U.S. ambassador to Kabul, Hugo Llorens said, ” in 2013 women made up only eight percent of the countries judges. Six percent of prosecutors and less in one fifth of lawyers and as we know the success combined with the shortage of females in the legal sector means it women find it very difficult to report abuse or injustices because they are fearful and intimidated by a justice system completely dominated by men.”
In Afghanistan, there are essentially two legal systems that exist in parallel. One is the Kabul central government’s justice system which, despite years of funding from the US and the international coalition, is rife with corruption, widely discredited and virtually disregarded by the populace.
The other track is built around traditional legal practices, including ba’ad, and the cases are heard by local, tribal courts.
Afghan general attorney declared that nearly $ 25 million have been seized by the corrupted people in the past six months.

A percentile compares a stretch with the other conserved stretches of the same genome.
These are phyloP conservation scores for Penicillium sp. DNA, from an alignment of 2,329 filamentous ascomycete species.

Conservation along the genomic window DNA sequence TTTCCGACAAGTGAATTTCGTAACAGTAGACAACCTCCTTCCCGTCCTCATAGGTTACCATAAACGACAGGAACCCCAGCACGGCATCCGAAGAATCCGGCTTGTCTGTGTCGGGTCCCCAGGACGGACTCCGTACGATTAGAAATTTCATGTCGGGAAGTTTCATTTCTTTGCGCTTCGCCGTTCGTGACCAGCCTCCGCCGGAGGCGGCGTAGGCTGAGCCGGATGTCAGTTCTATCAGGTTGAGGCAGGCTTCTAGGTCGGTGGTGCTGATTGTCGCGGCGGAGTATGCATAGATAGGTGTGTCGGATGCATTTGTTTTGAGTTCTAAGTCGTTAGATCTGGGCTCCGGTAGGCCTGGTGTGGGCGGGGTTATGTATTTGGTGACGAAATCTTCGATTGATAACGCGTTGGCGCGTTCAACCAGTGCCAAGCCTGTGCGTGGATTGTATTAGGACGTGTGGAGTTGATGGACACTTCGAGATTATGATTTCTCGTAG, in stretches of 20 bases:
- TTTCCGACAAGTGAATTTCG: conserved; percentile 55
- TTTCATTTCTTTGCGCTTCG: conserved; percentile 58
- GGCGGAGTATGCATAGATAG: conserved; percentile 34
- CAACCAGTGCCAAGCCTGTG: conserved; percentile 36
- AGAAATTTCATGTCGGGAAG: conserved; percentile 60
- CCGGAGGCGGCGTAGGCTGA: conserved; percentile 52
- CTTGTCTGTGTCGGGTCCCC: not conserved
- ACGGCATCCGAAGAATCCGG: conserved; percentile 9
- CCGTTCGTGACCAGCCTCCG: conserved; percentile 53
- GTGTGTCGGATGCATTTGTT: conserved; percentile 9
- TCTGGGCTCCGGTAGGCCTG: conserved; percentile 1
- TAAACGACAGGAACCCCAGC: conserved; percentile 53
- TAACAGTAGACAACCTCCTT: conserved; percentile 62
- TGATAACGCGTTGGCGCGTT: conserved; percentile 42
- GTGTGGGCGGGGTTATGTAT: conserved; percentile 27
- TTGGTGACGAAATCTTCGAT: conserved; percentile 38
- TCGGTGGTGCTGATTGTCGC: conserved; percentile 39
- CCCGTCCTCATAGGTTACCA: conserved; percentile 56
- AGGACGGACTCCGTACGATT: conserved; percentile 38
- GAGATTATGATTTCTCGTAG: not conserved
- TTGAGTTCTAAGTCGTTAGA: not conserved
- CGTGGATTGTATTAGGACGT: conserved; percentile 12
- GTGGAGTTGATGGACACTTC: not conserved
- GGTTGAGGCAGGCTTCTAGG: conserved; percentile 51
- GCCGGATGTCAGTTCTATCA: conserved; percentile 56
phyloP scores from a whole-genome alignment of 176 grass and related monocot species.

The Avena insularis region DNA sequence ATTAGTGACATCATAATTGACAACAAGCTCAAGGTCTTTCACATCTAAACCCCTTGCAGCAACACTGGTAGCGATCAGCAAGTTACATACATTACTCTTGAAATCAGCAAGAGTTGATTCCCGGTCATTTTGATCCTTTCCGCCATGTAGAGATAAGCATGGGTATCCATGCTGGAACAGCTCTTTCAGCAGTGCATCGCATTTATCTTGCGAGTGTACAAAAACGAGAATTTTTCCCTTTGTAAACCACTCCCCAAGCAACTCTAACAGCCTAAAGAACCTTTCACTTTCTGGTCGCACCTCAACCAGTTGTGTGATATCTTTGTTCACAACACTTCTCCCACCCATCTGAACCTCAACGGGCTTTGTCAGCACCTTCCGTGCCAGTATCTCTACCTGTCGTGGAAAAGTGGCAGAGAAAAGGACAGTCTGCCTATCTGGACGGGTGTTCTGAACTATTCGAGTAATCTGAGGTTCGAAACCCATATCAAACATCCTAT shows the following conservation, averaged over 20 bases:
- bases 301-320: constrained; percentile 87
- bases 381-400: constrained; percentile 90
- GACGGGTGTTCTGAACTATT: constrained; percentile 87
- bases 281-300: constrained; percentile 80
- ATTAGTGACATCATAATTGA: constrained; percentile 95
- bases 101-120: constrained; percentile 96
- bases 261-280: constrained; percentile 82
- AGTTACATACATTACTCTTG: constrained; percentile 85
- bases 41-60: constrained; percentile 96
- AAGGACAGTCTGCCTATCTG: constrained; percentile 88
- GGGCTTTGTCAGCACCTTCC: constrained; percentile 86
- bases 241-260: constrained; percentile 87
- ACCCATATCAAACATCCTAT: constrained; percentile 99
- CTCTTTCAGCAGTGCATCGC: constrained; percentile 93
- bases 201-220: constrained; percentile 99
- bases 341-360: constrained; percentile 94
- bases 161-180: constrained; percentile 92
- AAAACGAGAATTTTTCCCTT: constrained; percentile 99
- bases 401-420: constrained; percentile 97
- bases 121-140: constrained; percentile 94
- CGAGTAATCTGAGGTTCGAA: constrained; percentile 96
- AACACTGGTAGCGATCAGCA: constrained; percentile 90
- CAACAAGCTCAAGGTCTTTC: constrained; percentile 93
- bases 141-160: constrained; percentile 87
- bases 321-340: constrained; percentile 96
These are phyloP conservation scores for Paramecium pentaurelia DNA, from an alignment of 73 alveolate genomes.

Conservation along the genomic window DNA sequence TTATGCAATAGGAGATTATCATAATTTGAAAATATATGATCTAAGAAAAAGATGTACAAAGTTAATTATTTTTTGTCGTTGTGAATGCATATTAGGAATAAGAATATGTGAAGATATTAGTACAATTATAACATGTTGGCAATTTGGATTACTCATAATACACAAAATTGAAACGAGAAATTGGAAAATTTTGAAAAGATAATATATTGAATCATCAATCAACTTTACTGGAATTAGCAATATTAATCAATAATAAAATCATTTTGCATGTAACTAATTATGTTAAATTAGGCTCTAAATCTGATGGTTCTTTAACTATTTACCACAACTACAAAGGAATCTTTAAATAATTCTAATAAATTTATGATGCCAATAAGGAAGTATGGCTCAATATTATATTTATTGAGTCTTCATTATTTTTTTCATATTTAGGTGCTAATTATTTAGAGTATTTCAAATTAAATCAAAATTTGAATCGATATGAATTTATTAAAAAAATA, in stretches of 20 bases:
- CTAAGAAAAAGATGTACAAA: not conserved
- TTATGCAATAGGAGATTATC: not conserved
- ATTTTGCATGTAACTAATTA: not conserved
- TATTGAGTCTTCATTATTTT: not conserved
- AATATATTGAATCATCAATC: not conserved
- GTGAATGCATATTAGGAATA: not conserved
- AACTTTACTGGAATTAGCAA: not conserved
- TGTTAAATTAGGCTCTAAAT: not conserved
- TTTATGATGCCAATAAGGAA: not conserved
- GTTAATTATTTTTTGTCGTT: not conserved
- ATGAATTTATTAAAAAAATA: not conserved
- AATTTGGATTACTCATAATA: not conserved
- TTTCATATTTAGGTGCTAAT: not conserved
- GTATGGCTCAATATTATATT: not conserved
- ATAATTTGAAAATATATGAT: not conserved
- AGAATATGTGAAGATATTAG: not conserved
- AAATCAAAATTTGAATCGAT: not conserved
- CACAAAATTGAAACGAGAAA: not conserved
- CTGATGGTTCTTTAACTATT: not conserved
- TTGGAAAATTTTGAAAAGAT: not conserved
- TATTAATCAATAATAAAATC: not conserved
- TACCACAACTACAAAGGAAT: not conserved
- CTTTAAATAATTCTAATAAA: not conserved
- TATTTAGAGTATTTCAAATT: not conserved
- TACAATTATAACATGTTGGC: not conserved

General attorney, Farid Hamidi said, “we have unstoppable efforts in providing justice and we strongly are standing to provide justice.’
The United States and the international community have begun working with tribal courts after multiple surveys indicated that up to 90 percent of criminal and civil complaints end up in this informal justice system.
Much has been made of the progress in women’s rights over the past decade in Afghanistan. Following five years of harsh Taliban rule, even the slightest improvement was initially hailed as a great leap forward for Afghan women, who had been largely closeted at home, with no access to education, jobs, even medical care in many instances.